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“The Master seems to find more joy in careless sowing, miraculous growing, and reckless harvesting than in the taxonomy of [separating] the good from the bad, the worthwhile from the worthless, the saved from the damned.”  (p. 78, with correction).   What sort of Savior was Jesus exactly?    The parables of Jesus portray a picture of an extravagant God going to extravagant lengths to reach even the least, last, and lost.  Rather than the parables telling us how much God is like us,  they mostly tell us how differently God acts than most of us, most of the time.  Sensible shepherds do not leave 99 good sheep unattended to rescue the one straggler.  Nor does a sensible woman spend all day ripping up the carpet to find a penny.  “God the searching shepherd, the careless farmer, the undiscerning fisherman, the reckless woman, the extravagant father, the prodigal Samaritan. Jesus reveals a God who is no reckless, reclusive deity.”  (p. 79).

One of the main emphases in the Savior chapter is that Jesus seeks and saves the lost. They hardly ever come running to find him.  He seeks them out— like a Zaccheus for instance— a stinking tax collector in bed with Rome. “What a kingdom where the main requirement for membership is to be honest-to-God lost, and the main  claim of citizenship is not to have discovered but to have been found!” (. p. 82).  To the pious Jesus says ‘the tax collectors and prostitutes are going into the Kingdom ahead of you.  This ought to make plain old decent church folk a bit nervous, frankly.

Salvation is God’s business, not ours,  says Will, and he is right.  We may have Brother Love’s Traveling Salvation Show, but its just a dog and pony show unless God shows up and saves someones.  Jesus, it is said in John’s Gospel, when he is lifted up, will draw all persons to him— like a gigantic magnet.  Will’s testimony is, “As a pastor, I’ve seen people slip through the cracks, ripped violently through the eye of the needle, caught in a great dragnet, cut down and gathered for harvest, pursued all the way into the wilderness, drawn unto him, invited. It is, for me, living proof that God was in Christ and reconciling the whole wide world.”  (p. 83).  Like Othello demanding the ‘occular proof’  Willimon has seen what he has seen— and there is no gainsaying it.
In his chapter entitled Sovereign,  Will stresses that the Kingdom, like salvation, is what God does, and for some reason it starts ridiculously small— like a mustard seed. Its not the result of human effort.  Jesus’ present reign is not self-evident. It can only be seen with the eyes of faith. It’s more like buried treasure than the Taj Mahal.  When it comes to the kingdom, believing leads to seeing, not the other way around.   Faith in such a situation is a matter of receiving a gift, not surveying the territory and making a choice based on perceived evidence.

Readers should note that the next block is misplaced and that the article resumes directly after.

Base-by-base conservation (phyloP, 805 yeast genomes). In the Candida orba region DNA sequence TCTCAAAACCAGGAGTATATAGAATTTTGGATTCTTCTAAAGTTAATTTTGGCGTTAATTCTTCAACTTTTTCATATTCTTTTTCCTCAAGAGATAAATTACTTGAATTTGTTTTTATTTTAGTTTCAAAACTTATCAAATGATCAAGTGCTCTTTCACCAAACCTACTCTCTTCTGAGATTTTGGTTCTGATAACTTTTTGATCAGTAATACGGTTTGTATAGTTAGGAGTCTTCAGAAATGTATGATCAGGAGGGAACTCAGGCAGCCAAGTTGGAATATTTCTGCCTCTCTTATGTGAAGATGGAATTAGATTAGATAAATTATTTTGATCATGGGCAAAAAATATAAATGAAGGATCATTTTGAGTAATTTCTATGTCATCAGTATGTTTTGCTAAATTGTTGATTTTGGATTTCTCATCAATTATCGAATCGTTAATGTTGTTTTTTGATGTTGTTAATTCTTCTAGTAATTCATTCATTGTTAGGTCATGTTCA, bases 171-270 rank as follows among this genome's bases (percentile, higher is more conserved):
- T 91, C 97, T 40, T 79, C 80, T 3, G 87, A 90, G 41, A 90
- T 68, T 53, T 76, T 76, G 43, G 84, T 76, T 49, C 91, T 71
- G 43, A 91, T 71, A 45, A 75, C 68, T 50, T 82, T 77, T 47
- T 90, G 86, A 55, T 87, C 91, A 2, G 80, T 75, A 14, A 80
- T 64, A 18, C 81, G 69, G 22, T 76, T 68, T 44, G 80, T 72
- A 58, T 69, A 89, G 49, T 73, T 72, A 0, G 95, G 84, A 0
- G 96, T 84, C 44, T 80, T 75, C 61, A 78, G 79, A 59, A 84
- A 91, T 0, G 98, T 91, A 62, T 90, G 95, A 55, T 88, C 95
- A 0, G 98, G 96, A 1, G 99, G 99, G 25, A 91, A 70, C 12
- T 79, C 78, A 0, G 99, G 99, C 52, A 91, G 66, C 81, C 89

“Membership in the kingdom is not limited to those with enough leisure and resources to sit around thinking spiritual thoughts; it’s accessible for all, particularly those whom many of the presumed righteous exclude by their rules and rituals. Jesus simply announcement that God is present, that God is already establishing God’s rule.”  (p. 92).

“Jesus’ challenge was not, ‘How can I have a more purposeful life?’ but rather, ‘How can I get my life aligned with God’s purposes for creation?'” (p. 94).  Amen to that.

When we forgive our enemies, when we bless those who persecute us, Jesus is not calling us to be pious doormats for the hobnail boots of the world. Rather we are living out, and living out of the kingdom that has already begun to come,  which has begun to revolutionize the world, and the way we look at the world. (p. 95).  The point is the kingdom is an established fact, not merely something we wish for.  God in Christ has begun to take charge of things on earth as in heaven, and any time we live out the kingdom values, there is a chance someone will see what is coming, what is gaining on us,  what is going to happen, what is a preview of coming attractions,  what is a foretaste of glory divine, a foreshadowing of the new heaven and new earth.

When we say Jesus is Lord, among the many things that means is that both Jesus is in charge, and also that he must be obeyed.  His teaching is not optional, it is obligatory, if that is we want to enter the final Kingdom.  He calls us to a higher righteousness, but he enables that higher righteousness through his saving work in and for us.   In Jesus the sovereignty of God is redefined by the image of God as Abba, a loving Father who relates to us as a compassionate parent not a tyrannical dictator, kind and merciful is how sovereignty is exercises, not controlling and stifling.   Jesus however was not interested in just changing our hearts, he came to change the world.

Near the end of this chapter (p. 99), Willimon analyzes the famous rich young ruler story. He notes three striking things— this is the only time in the Synoptics that Jesus is reported to have openly looked at and loved a particular person (cf. the Beloved Disciple in John), secondly, this is the only time that we are told Jesus invited a young adult to come and join his band of merry men, and it is also the only time we clearly know of where a direct invitation was turned down.  And then Willimon notes— we Westerners would do well to note the reason for the refusal— he had much stuff.   Whatever it is in your life that you love more than Jesus,  if you want to follow Jesus,  Jesus will require that you give up that something, even if,  as in my case, it was a particular vision of my ministry future.    

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